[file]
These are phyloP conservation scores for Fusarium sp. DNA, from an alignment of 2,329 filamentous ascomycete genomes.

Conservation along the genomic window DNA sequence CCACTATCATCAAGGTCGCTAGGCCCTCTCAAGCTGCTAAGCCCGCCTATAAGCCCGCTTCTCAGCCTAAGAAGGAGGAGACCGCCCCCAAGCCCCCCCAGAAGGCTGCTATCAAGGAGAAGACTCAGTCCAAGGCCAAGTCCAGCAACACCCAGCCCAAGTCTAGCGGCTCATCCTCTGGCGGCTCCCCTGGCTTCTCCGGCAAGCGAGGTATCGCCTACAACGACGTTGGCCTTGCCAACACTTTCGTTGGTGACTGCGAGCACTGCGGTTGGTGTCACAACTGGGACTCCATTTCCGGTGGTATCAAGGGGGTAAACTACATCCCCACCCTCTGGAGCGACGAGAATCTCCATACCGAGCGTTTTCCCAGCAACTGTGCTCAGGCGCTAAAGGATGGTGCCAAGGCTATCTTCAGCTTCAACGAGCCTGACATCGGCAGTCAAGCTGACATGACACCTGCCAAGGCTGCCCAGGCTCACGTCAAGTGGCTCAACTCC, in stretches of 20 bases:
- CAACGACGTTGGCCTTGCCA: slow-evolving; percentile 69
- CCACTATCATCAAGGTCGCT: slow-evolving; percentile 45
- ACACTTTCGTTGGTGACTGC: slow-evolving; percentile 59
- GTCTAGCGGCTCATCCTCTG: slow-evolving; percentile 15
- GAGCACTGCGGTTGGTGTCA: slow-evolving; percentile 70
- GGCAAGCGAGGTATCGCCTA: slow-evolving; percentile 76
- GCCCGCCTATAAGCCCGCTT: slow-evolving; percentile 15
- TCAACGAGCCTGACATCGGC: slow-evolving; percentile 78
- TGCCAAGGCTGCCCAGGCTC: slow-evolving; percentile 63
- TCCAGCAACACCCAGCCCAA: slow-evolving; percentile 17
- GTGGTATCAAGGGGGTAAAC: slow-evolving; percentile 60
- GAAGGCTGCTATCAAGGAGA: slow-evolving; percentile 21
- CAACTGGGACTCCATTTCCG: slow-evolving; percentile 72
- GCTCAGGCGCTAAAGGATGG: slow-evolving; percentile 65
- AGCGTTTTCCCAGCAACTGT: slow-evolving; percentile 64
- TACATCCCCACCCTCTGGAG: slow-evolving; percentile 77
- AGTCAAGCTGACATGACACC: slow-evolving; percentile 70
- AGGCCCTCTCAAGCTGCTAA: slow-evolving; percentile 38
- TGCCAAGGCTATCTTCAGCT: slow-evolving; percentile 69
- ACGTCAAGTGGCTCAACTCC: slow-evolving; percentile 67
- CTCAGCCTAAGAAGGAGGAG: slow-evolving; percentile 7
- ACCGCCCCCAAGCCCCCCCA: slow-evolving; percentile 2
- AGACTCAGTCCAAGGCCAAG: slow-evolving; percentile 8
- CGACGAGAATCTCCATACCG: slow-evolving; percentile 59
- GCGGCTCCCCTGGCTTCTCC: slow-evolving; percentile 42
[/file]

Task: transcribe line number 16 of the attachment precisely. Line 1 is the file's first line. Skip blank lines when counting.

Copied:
- GCTCAGGCGCTAAAGGATGG: slow-evolving; percentile 65